Boris Johnson’s government is “continually imposing regulations and laws” without listening to people in Northern Ireland, according to Labour’s new shadow secretary of state for the region.
Peter Kyle expressed worries over the government’s Brexit policies and plans to tackle the legacy of the Troubles and said that, by contrast, he wants to “listen and learn” to Northern Irish people.
“It is my absolute conviction to be a voice for the whole of Northern Ireland in Westminster, and in order to do that I need to meet as many people as I can, I need to listen as much as I can and I need to build as many relationships as possible,” he told PA news agency.
Northern Ireland ‘not in control of its destiny’
Kyle warned the region risks a tough situation if Article 16 of the Northern Ireland Protocol is triggered, as it would be threatening the agreement signed by the EU and the UK to avoid a hard border in Ireland post-Brexit.
He said: “We know that Northern Ireland is in the front line of the Brexit challenge, that it is facing a real cliff edge at the moment with the potential of Article 16 being triggered.
“We have a government in Westminster which is continually imposing regulations and laws on Northern Ireland.
“It doesn’t feel like Northern Ireland is in control of its own destiny. I want to revive the spirit of the Good Friday Agreement.”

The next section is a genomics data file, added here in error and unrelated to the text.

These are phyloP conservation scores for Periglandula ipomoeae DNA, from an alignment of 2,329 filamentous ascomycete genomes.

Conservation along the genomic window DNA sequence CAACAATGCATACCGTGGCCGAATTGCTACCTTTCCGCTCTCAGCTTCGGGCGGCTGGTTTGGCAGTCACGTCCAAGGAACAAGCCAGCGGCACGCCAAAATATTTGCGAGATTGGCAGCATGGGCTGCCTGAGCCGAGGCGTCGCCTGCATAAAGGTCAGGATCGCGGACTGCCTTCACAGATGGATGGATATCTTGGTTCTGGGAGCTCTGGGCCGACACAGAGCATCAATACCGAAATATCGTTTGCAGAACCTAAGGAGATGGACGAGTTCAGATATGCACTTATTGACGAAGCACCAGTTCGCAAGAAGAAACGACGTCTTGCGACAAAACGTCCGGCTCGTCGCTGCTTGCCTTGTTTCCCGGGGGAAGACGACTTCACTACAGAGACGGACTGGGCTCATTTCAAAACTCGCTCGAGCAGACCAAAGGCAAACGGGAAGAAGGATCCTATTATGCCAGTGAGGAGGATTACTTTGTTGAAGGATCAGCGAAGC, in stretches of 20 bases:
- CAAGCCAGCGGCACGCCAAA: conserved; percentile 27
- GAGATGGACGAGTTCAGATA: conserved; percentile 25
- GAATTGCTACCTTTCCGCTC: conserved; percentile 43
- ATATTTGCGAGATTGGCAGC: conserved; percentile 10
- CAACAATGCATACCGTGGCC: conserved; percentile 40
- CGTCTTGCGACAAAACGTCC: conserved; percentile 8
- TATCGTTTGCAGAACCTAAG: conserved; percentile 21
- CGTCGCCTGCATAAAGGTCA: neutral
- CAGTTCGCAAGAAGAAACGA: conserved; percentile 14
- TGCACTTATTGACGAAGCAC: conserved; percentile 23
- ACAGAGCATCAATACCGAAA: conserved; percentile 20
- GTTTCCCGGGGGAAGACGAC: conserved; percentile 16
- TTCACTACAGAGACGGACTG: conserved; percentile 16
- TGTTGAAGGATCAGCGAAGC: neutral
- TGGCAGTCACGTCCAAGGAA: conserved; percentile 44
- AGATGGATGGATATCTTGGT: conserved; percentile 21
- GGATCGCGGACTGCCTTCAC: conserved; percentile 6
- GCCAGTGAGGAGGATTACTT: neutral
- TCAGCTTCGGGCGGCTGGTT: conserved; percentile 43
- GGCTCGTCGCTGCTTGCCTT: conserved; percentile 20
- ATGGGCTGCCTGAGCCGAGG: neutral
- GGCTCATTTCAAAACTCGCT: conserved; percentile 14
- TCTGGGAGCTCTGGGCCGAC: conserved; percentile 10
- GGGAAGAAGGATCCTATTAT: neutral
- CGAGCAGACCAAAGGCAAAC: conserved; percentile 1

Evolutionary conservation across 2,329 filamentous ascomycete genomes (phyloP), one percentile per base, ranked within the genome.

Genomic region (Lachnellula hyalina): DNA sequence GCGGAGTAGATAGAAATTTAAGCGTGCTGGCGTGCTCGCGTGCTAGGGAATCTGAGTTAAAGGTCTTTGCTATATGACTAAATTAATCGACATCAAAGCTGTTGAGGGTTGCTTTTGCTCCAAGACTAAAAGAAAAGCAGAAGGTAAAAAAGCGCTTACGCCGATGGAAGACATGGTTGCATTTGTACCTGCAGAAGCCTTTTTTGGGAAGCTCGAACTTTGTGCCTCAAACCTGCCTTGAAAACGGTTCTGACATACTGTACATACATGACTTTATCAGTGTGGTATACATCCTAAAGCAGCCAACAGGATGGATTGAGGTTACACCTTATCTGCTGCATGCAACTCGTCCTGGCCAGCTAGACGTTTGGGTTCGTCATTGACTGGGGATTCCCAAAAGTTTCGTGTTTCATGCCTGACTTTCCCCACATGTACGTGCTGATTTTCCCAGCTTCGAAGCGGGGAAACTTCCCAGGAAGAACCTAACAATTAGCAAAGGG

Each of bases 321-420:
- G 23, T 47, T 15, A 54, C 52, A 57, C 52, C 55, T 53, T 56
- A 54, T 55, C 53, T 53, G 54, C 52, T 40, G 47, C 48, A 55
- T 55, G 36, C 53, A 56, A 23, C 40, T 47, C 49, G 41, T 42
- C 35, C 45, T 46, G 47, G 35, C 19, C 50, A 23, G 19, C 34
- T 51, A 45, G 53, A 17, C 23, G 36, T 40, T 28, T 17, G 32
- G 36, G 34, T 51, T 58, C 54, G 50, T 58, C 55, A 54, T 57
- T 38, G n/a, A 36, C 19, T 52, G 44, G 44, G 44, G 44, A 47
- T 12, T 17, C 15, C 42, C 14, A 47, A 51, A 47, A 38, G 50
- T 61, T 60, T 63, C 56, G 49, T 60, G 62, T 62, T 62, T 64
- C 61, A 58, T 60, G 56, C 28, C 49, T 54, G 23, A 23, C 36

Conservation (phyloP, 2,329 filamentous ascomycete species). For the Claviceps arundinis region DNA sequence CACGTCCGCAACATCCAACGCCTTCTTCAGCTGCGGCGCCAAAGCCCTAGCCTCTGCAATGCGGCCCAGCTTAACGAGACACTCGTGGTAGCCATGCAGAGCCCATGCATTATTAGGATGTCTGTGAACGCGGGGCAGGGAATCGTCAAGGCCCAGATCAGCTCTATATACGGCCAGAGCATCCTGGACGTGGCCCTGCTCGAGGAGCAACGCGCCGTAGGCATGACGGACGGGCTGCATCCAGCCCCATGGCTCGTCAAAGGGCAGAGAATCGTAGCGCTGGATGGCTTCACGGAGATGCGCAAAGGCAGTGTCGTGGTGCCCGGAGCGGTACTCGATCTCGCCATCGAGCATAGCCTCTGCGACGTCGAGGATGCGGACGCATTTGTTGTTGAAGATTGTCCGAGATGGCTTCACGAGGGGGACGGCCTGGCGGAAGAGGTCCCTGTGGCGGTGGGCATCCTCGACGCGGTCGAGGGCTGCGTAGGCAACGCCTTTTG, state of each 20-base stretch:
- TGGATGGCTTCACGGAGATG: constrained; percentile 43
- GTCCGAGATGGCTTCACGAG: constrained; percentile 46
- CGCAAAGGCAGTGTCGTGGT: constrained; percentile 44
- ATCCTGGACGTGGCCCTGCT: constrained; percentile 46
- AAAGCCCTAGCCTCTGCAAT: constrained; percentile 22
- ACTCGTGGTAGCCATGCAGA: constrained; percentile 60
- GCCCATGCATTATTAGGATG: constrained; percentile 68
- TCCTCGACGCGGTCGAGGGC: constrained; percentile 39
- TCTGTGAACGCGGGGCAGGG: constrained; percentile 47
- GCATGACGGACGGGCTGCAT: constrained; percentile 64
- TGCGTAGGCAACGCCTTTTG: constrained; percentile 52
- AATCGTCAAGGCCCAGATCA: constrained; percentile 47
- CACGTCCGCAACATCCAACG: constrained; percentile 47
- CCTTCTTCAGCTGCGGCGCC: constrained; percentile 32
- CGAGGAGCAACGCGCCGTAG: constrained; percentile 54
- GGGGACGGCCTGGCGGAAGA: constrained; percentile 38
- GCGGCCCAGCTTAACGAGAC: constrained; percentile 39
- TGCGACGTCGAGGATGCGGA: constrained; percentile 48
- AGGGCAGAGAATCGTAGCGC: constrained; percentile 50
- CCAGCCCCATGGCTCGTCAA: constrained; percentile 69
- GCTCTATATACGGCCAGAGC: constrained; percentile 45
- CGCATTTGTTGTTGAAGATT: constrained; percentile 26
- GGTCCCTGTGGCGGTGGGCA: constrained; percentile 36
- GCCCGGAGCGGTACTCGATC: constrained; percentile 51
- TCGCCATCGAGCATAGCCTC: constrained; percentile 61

He added: “It has been a source of frustration to me that the Westminster government has too often been imposing views on Northern Ireland or not taking Northern Ireland’s views into consideration whilst very significant policies are being formulated that will profoundly impact Northern Ireland.
“That is something that the Labour Party is reconciled to changing, bringing life back into the spirit of the Good Friday Agreement.”
Kyle also said he is worried about UK government proposals to end prosecutions for Troubles offences, a move opposed by all parties in NI, the Irish government as well as the conflict’s victims.
He said: “The thing that really, really worries me about the Government’s approach is that it is dictating from the top what victims should be doing and feeling and when it is right for them to move on.
“Only victims can decide when it is right to move on and how they move on. They must be in the driving seat of any policy – right now I don’t think they are even in the car.”Earlier this year, Northern Ireland justice minister Naomi Long said the prime minister has been “blasé” in treating some of the fallout from Brexit, whilst expressing concerns from troubles in Belfast described as the ‘worst since 1970s’ by one community worker.